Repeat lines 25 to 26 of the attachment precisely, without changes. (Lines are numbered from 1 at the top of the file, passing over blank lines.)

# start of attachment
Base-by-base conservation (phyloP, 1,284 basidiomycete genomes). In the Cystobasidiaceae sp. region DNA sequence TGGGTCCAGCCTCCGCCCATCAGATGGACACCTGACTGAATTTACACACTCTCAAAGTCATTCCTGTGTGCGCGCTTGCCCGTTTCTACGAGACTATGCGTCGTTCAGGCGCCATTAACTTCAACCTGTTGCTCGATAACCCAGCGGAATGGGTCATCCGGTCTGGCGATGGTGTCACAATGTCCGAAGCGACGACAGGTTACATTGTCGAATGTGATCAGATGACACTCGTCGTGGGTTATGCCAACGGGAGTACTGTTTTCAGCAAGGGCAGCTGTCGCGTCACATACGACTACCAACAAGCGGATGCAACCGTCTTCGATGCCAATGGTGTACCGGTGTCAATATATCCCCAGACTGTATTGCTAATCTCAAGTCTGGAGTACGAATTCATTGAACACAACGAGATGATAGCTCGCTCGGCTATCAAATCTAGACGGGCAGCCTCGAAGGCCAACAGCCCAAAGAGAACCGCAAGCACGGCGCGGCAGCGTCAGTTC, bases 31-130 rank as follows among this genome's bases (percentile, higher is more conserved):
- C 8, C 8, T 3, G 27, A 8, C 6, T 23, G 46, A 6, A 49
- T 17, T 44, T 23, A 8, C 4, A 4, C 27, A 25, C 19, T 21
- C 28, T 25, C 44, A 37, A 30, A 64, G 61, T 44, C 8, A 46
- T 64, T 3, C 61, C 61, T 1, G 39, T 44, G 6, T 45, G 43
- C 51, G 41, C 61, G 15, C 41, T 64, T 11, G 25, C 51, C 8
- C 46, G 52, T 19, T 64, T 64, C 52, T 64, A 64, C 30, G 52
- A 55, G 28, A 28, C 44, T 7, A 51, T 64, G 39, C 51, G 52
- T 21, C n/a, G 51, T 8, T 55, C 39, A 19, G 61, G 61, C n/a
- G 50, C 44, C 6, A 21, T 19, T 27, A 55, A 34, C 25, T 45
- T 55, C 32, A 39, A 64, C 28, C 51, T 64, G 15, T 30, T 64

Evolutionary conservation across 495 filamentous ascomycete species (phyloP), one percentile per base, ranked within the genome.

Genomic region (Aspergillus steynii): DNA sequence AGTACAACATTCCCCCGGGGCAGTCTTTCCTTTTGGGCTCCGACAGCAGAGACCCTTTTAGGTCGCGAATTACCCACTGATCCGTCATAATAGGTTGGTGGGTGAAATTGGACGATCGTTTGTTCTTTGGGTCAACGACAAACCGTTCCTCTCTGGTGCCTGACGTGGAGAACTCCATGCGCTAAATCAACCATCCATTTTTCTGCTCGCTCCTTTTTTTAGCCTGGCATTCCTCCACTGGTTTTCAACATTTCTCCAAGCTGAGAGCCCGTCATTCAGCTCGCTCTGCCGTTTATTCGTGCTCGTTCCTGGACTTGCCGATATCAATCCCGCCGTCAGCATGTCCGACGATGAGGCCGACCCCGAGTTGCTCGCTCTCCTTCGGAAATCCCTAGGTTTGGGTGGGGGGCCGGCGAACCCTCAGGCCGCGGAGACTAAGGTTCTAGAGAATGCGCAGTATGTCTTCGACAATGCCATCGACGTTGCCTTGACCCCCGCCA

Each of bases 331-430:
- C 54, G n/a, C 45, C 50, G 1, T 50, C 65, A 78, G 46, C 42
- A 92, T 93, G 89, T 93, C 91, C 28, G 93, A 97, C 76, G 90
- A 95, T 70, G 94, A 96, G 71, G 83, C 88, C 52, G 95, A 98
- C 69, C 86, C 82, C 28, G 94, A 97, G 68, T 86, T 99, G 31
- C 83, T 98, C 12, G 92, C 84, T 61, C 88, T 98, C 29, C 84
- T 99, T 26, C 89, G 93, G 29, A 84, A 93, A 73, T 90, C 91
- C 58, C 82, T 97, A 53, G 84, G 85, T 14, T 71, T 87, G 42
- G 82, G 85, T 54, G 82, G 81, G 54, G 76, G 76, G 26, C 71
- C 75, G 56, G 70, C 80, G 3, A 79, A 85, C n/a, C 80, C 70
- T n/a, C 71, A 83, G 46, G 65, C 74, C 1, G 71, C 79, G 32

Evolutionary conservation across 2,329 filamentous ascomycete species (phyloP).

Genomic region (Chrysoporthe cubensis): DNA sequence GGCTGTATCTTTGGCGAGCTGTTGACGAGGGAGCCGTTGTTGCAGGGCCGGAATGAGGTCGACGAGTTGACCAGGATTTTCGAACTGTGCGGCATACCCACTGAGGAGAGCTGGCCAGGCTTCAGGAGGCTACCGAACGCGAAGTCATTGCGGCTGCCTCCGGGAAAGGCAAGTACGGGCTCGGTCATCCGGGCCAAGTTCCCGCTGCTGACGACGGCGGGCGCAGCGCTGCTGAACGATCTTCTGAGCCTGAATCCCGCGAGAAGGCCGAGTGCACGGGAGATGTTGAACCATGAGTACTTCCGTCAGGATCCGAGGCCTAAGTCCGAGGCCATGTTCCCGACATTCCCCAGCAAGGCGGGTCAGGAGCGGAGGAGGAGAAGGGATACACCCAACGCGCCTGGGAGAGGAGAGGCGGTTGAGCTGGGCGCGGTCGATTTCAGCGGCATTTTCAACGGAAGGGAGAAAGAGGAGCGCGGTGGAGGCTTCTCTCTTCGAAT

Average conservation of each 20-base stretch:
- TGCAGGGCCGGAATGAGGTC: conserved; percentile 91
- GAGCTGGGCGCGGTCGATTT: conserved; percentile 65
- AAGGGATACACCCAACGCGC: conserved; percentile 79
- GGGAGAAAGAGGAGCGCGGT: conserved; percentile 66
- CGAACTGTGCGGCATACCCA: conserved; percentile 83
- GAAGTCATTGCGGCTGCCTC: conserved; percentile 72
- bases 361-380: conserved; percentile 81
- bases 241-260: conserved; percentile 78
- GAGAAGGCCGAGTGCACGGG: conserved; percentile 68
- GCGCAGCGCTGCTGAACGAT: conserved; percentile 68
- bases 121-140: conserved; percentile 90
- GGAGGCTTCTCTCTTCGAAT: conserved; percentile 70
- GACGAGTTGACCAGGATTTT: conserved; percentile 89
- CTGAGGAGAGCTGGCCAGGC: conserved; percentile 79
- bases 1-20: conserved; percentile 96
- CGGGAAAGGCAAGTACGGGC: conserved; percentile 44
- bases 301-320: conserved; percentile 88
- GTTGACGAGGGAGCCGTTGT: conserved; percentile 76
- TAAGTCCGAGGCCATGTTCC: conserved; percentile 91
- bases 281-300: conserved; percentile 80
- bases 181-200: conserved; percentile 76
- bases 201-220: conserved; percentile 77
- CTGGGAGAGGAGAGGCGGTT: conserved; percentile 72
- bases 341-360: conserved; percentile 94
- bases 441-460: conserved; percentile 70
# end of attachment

Evolutionary conservation across 2,329 filamentous ascomycete species (phyloP).

Genomic region (Chrysoporthe cubensis): DNA sequence GGCTGTATCTTTGGCGAGCTGTTGACGAGGGAGCCGTTGTTGCAGGGCCGGAATGAGGTCGACGAGTTGACCAGGATTTTCGAACTGTGCGGCATACCCACTGAGGAGAGCTGGCCAGGCTTCAGGAGGCTACCGAACGCGAAGTCATTGCGGCTGCCTCCGGGAAAGGCAAGTACGGGCTCGGTCATCCGGGCCAAGTTCCCGCTGCTGACGACGGCGGGCGCAGCGCTGCTGAACGATCTTCTGAGCCTGAATCCCGCGAGAAGGCCGAGTGCACGGGAGATGTTGAACCATGAGTACTTCCGTCAGGATCCGAGGCCTAAGTCCGAGGCCATGTTCCCGACATTCCCCAGCAAGGCGGGTCAGGAGCGGAGGAGGAGAAGGGATACACCCAACGCGCCTGGGAGAGGAGAGGCGGTTGAGCTGGGCGCGGTCGATTTCAGCGGCATTTTCAACGGAAGGGAGAAAGAGGAGCGCGGTGGAGGCTTCTCTCTTCGAAT